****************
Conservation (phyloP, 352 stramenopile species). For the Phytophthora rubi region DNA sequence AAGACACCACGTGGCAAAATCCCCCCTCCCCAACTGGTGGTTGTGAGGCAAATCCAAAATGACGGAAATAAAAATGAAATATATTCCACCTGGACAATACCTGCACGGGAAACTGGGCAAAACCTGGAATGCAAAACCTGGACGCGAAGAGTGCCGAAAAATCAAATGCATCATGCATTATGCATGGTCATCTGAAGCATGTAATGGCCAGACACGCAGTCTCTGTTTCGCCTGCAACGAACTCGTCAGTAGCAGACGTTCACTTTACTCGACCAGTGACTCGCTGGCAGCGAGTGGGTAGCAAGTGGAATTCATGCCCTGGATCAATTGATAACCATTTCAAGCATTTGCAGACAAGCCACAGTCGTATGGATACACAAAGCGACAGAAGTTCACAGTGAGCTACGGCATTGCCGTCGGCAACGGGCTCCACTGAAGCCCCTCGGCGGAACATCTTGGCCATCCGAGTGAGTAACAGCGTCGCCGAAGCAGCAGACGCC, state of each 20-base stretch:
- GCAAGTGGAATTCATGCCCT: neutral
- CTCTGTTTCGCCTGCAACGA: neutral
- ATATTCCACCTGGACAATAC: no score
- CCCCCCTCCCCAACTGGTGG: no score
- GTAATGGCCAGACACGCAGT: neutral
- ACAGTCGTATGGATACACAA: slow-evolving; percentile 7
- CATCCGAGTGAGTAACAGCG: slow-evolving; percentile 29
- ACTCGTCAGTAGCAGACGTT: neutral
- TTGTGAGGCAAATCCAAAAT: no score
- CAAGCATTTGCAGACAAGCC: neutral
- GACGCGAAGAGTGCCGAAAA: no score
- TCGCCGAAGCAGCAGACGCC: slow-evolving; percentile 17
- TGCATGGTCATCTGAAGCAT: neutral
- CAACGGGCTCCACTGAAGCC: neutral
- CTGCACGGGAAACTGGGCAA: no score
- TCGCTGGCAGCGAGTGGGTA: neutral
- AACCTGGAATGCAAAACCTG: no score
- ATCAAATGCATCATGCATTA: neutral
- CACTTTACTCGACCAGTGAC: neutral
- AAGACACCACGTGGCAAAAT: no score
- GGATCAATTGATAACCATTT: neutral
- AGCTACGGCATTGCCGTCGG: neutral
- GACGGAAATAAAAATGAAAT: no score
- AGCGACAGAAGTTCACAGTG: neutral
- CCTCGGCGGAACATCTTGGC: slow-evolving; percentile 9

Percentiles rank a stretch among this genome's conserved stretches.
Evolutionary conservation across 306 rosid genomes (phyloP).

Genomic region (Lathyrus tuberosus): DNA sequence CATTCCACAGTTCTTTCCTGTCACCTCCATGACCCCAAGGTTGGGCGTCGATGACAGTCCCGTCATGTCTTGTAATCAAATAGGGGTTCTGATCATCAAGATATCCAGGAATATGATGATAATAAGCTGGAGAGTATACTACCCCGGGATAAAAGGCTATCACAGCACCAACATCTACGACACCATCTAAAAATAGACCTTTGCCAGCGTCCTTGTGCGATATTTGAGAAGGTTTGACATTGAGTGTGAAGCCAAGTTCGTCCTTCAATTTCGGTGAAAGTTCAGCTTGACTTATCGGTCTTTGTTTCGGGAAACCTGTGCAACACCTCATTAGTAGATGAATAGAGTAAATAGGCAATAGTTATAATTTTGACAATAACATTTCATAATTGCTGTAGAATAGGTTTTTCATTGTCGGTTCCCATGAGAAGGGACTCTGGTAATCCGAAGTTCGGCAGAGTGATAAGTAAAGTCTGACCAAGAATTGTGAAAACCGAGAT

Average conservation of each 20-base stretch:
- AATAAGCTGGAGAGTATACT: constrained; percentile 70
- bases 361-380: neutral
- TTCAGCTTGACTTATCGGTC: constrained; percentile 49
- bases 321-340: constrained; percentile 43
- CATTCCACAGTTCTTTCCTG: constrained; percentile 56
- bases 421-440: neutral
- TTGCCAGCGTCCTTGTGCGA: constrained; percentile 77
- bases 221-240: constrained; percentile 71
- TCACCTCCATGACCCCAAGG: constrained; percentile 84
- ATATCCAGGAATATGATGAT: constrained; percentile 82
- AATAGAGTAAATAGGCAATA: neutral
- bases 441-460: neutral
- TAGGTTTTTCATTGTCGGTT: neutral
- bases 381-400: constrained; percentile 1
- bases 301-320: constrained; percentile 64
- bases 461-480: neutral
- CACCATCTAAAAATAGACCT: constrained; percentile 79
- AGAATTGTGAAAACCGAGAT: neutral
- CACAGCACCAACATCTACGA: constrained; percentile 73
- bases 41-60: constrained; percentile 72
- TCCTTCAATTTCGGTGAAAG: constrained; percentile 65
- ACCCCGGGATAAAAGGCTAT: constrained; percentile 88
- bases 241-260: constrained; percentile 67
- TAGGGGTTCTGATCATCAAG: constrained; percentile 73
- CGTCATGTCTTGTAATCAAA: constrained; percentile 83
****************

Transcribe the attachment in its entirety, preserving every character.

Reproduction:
Conservation (phyloP, 352 stramenopile species). For the Phytophthora rubi region DNA sequence AAGACACCACGTGGCAAAATCCCCCCTCCCCAACTGGTGGTTGTGAGGCAAATCCAAAATGACGGAAATAAAAATGAAATATATTCCACCTGGACAATACCTGCACGGGAAACTGGGCAAAACCTGGAATGCAAAACCTGGACGCGAAGAGTGCCGAAAAATCAAATGCATCATGCATTATGCATGGTCATCTGAAGCATGTAATGGCCAGACACGCAGTCTCTGTTTCGCCTGCAACGAACTCGTCAGTAGCAGACGTTCACTTTACTCGACCAGTGACTCGCTGGCAGCGAGTGGGTAGCAAGTGGAATTCATGCCCTGGATCAATTGATAACCATTTCAAGCATTTGCAGACAAGCCACAGTCGTATGGATACACAAAGCGACAGAAGTTCACAGTGAGCTACGGCATTGCCGTCGGCAACGGGCTCCACTGAAGCCCCTCGGCGGAACATCTTGGCCATCCGAGTGAGTAACAGCGTCGCCGAAGCAGCAGACGCC, state of each 20-base stretch:
- GCAAGTGGAATTCATGCCCT: neutral
- CTCTGTTTCGCCTGCAACGA: neutral
- ATATTCCACCTGGACAATAC: no score
- CCCCCCTCCCCAACTGGTGG: no score
- GTAATGGCCAGACACGCAGT: neutral
- ACAGTCGTATGGATACACAA: slow-evolving; percentile 7
- CATCCGAGTGAGTAACAGCG: slow-evolving; percentile 29
- ACTCGTCAGTAGCAGACGTT: neutral
- TTGTGAGGCAAATCCAAAAT: no score
- CAAGCATTTGCAGACAAGCC: neutral
- GACGCGAAGAGTGCCGAAAA: no score
- TCGCCGAAGCAGCAGACGCC: slow-evolving; percentile 17
- TGCATGGTCATCTGAAGCAT: neutral
- CAACGGGCTCCACTGAAGCC: neutral
- CTGCACGGGAAACTGGGCAA: no score
- TCGCTGGCAGCGAGTGGGTA: neutral
- AACCTGGAATGCAAAACCTG: no score
- ATCAAATGCATCATGCATTA: neutral
- CACTTTACTCGACCAGTGAC: neutral
- AAGACACCACGTGGCAAAAT: no score
- GGATCAATTGATAACCATTT: neutral
- AGCTACGGCATTGCCGTCGG: neutral
- GACGGAAATAAAAATGAAAT: no score
- AGCGACAGAAGTTCACAGTG: neutral
- CCTCGGCGGAACATCTTGGC: slow-evolving; percentile 9

Percentiles rank a stretch among this genome's conserved stretches.
Evolutionary conservation across 306 rosid genomes (phyloP).

Genomic region (Lathyrus tuberosus): DNA sequence CATTCCACAGTTCTTTCCTGTCACCTCCATGACCCCAAGGTTGGGCGTCGATGACAGTCCCGTCATGTCTTGTAATCAAATAGGGGTTCTGATCATCAAGATATCCAGGAATATGATGATAATAAGCTGGAGAGTATACTACCCCGGGATAAAAGGCTATCACAGCACCAACATCTACGACACCATCTAAAAATAGACCTTTGCCAGCGTCCTTGTGCGATATTTGAGAAGGTTTGACATTGAGTGTGAAGCCAAGTTCGTCCTTCAATTTCGGTGAAAGTTCAGCTTGACTTATCGGTCTTTGTTTCGGGAAACCTGTGCAACACCTCATTAGTAGATGAATAGAGTAAATAGGCAATAGTTATAATTTTGACAATAACATTTCATAATTGCTGTAGAATAGGTTTTTCATTGTCGGTTCCCATGAGAAGGGACTCTGGTAATCCGAAGTTCGGCAGAGTGATAAGTAAAGTCTGACCAAGAATTGTGAAAACCGAGAT

Average conservation of each 20-base stretch:
- AATAAGCTGGAGAGTATACT: constrained; percentile 70
- bases 361-380: neutral
- TTCAGCTTGACTTATCGGTC: constrained; percentile 49
- bases 321-340: constrained; percentile 43
- CATTCCACAGTTCTTTCCTG: constrained; percentile 56
- bases 421-440: neutral
- TTGCCAGCGTCCTTGTGCGA: constrained; percentile 77
- bases 221-240: constrained; percentile 71
- TCACCTCCATGACCCCAAGG: constrained; percentile 84
- ATATCCAGGAATATGATGAT: constrained; percentile 82
- AATAGAGTAAATAGGCAATA: neutral
- bases 441-460: neutral
- TAGGTTTTTCATTGTCGGTT: neutral
- bases 381-400: constrained; percentile 1
- bases 301-320: constrained; percentile 64
- bases 461-480: neutral
- CACCATCTAAAAATAGACCT: constrained; percentile 79
- AGAATTGTGAAAACCGAGAT: neutral
- CACAGCACCAACATCTACGA: constrained; percentile 73
- bases 41-60: constrained; percentile 72
- TCCTTCAATTTCGGTGAAAG: constrained; percentile 65
- ACCCCGGGATAAAAGGCTAT: constrained; percentile 88
- bases 241-260: constrained; percentile 67
- TAGGGGTTCTGATCATCAAG: constrained; percentile 73
- CGTCATGTCTTGTAATCAAA: constrained; percentile 83